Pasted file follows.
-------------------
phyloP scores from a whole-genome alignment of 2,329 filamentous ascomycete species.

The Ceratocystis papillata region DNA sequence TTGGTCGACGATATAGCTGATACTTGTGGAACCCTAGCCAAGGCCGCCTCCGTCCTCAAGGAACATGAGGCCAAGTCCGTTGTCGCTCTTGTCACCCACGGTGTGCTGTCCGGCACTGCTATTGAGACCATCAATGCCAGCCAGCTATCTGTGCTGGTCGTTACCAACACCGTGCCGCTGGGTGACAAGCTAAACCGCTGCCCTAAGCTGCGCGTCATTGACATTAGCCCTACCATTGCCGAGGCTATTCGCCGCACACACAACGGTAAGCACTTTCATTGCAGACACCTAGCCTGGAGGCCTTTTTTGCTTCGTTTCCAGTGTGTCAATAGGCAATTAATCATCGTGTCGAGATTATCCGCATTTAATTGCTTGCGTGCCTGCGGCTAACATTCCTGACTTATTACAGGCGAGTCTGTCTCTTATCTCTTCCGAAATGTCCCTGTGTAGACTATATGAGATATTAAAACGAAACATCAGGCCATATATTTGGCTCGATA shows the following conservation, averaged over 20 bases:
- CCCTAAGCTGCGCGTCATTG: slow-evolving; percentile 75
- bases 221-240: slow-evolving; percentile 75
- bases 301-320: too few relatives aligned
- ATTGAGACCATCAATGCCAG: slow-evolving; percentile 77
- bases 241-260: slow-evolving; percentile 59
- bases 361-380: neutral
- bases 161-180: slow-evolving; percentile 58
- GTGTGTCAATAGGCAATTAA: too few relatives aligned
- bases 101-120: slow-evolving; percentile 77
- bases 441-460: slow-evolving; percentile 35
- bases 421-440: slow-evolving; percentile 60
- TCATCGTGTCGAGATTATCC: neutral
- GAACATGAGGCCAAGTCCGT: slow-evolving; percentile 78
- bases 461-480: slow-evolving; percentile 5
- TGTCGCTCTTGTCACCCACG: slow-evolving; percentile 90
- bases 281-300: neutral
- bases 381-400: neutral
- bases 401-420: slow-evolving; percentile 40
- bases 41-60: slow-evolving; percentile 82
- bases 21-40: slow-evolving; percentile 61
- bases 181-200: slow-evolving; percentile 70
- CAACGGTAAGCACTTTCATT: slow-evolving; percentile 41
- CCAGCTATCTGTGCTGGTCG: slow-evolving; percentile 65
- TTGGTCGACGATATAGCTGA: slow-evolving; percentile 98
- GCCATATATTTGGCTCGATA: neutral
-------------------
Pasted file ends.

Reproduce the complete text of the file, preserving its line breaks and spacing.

phyloP scores from a whole-genome alignment of 2,329 filamentous ascomycete species.

The Ceratocystis papillata region DNA sequence TTGGTCGACGATATAGCTGATACTTGTGGAACCCTAGCCAAGGCCGCCTCCGTCCTCAAGGAACATGAGGCCAAGTCCGTTGTCGCTCTTGTCACCCACGGTGTGCTGTCCGGCACTGCTATTGAGACCATCAATGCCAGCCAGCTATCTGTGCTGGTCGTTACCAACACCGTGCCGCTGGGTGACAAGCTAAACCGCTGCCCTAAGCTGCGCGTCATTGACATTAGCCCTACCATTGCCGAGGCTATTCGCCGCACACACAACGGTAAGCACTTTCATTGCAGACACCTAGCCTGGAGGCCTTTTTTGCTTCGTTTCCAGTGTGTCAATAGGCAATTAATCATCGTGTCGAGATTATCCGCATTTAATTGCTTGCGTGCCTGCGGCTAACATTCCTGACTTATTACAGGCGAGTCTGTCTCTTATCTCTTCCGAAATGTCCCTGTGTAGACTATATGAGATATTAAAACGAAACATCAGGCCATATATTTGGCTCGATA shows the following conservation, averaged over 20 bases:
- CCCTAAGCTGCGCGTCATTG: slow-evolving; percentile 75
- bases 221-240: slow-evolving; percentile 75
- bases 301-320: too few relatives aligned
- ATTGAGACCATCAATGCCAG: slow-evolving; percentile 77
- bases 241-260: slow-evolving; percentile 59
- bases 361-380: neutral
- bases 161-180: slow-evolving; percentile 58
- GTGTGTCAATAGGCAATTAA: too few relatives aligned
- bases 101-120: slow-evolving; percentile 77
- bases 441-460: slow-evolving; percentile 35
- bases 421-440: slow-evolving; percentile 60
- TCATCGTGTCGAGATTATCC: neutral
- GAACATGAGGCCAAGTCCGT: slow-evolving; percentile 78
- bases 461-480: slow-evolving; percentile 5
- TGTCGCTCTTGTCACCCACG: slow-evolving; percentile 90
- bases 281-300: neutral
- bases 381-400: neutral
- bases 401-420: slow-evolving; percentile 40
- bases 41-60: slow-evolving; percentile 82
- bases 21-40: slow-evolving; percentile 61
- bases 181-200: slow-evolving; percentile 70
- CAACGGTAAGCACTTTCATT: slow-evolving; percentile 41
- CCAGCTATCTGTGCTGGTCG: slow-evolving; percentile 65
- TTGGTCGACGATATAGCTGA: slow-evolving; percentile 98
- GCCATATATTTGGCTCGATA: neutral